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A Volvo that can be fuelled with electricity from a standard wall socket will be a reality by 2012.
In January 2007, Volvo Car Corporation and Swedish energy company, Vattenfall, launched a joint project with the aim of testing and developing plug-in technology.
Now their cooperation is being taken to the next level with plans to introduce plug-in hybrids to market, powered by electricity and an exceptionally fuel efficient diesel engine that will see fuel consumption drop to under 2.0l/100km and CO2 emissions under 50g/km.
"We are investing in an industrial joint venture to series-produce plug-in hybrid cars in Sweden in 2012, cars that can be powered by both electricity and diesel. This is an important business development for us and our partnership with Vattenfall allows us to take a giant step toward offering our customers cars with an even smaller environmental footprint," says Stephen Odell, President and CEO of the Volvo Car Corporation.
Vattenfall and the Volvo Car Corporation believe that series production of plug-in hybrid cars and the development of infrastructure can generate new jobs and help Sweden maintain its position at the cutting edge of advanced pro-environmental technology.
The car can be charged at home
This ground-breaking technology will considerably lower the environmental impact of day-to-day motoring, and offers owners a convenient environmental solution thanks to the ability to 'fuel up' your plug-in hybrid at home from a regular household wall socket. A single charge will take approximately 5 hours and offer a 50 km range.
"We want to reinforce electricity's importance in society and its key role in solving climate issues. Through this cooperation we hope to be able to speed up the introduction of electric cars. Together we are developing the next-generation technology based on plug-in cars and various charging alternatives," says Lars G Josefsson, President and CEO of Vattenfall.
The development of the cars is being carried out and financed jointly by the two companies. The Volvo Car Corporation will manufacture the cars and Vattenfall will develop charging systems and supply the cars with electricity.
Innovative environmental technology
Electricity is very well-suited as a power source for cars. An electric motor has a high efficiency rating and consumes roughly one-fifth the energy needed to power an engine that runs on fossil fuels. The purchase price of the plug-in hybrids will be higher than that of cars with conventional technology. Batteries are still expensive but with the car running on electricity, its fuel costs will be cut to roughly one-third compared with diesel power.
Vattenfall will offer customers the opportunity to sign an agreement for renewable electricity sourced specifically from windpower or hydropower, as an alternative to the regular mix of electricity sources. Lars G Josefsson sees many benefits from chargeable plug-in hybrids, even in cases where the electricity does not come from renewable energy sources.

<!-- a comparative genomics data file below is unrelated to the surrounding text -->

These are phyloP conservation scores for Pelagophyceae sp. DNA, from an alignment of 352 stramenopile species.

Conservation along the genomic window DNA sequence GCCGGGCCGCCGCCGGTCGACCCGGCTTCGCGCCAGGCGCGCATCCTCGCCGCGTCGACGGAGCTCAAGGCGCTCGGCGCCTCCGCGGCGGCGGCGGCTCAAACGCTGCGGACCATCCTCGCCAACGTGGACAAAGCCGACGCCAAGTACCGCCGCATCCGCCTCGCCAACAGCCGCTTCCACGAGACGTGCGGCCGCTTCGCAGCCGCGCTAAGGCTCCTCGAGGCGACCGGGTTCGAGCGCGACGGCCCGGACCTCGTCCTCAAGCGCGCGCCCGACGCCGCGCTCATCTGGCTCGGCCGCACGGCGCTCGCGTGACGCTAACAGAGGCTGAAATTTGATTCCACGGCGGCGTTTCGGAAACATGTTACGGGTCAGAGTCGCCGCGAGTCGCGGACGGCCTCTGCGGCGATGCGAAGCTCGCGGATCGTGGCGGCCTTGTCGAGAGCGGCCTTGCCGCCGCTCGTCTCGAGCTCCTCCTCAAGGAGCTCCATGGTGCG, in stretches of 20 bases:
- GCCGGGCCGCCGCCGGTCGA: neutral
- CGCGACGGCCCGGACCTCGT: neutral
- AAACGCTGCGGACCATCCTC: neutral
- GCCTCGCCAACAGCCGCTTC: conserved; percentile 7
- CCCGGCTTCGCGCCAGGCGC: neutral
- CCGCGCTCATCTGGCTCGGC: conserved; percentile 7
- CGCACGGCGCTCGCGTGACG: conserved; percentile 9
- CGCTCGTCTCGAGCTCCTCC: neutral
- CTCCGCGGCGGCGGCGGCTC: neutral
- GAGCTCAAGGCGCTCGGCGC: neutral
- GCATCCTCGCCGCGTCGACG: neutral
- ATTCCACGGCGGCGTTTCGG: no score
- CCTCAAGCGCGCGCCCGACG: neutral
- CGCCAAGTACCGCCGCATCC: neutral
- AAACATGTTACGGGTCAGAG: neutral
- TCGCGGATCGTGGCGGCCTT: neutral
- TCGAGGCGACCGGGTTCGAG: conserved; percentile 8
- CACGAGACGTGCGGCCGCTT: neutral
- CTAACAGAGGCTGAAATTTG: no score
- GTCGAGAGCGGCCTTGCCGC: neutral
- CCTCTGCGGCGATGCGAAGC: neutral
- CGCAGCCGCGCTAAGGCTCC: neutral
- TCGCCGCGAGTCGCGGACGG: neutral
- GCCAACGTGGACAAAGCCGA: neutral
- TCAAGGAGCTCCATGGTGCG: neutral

"Through electric power, we avoid the emissions from each individual car. Instead of petrol or diesel, the energy is derived from a few large power sources and Vattenfall is working hard to eliminate carbon dioxide emissions from all electricity production. In Sweden, virtually all Vattenfall's electricity production is emission-free," explains Lars G Josefsson.
The plug-in hybrid cars will be driven by a powerful electric motor fuelled by a lithium-ion battery. The battery takes about five hours to charge from a standard wall socket, and the battery is also charged every time the car's brakes are applied.
"Most car journeys are short trips, for instance to and from work. We will be able to offer a product that fulfils this transportation need. In order to cover longer distances as well, the car will also be equipped with one of Volvo's fuel-efficient diesel engines," says Stephen Odell.
Demonstration cars on show this summer
In the summer of 2009, three Volvo V70 demonstration cars will be presented. The demonstration cars will be used to gather information about the wants and needs that drivers may have of the new technology, to determine their driving habits and to establish how they want to charge their cars.
Vattenfall will, among other things, test various concepts for high-speed home charging and also for charging stations in public places, where owners pay to fuel with electricity instead of petrol or diesel. The cars that are planned to go into series production in 2012 will feature somewhat different technology, but the launch of the demonstration vehicles is a step towards series-producing plug-in hybrid cars specifically tailored to market needs.
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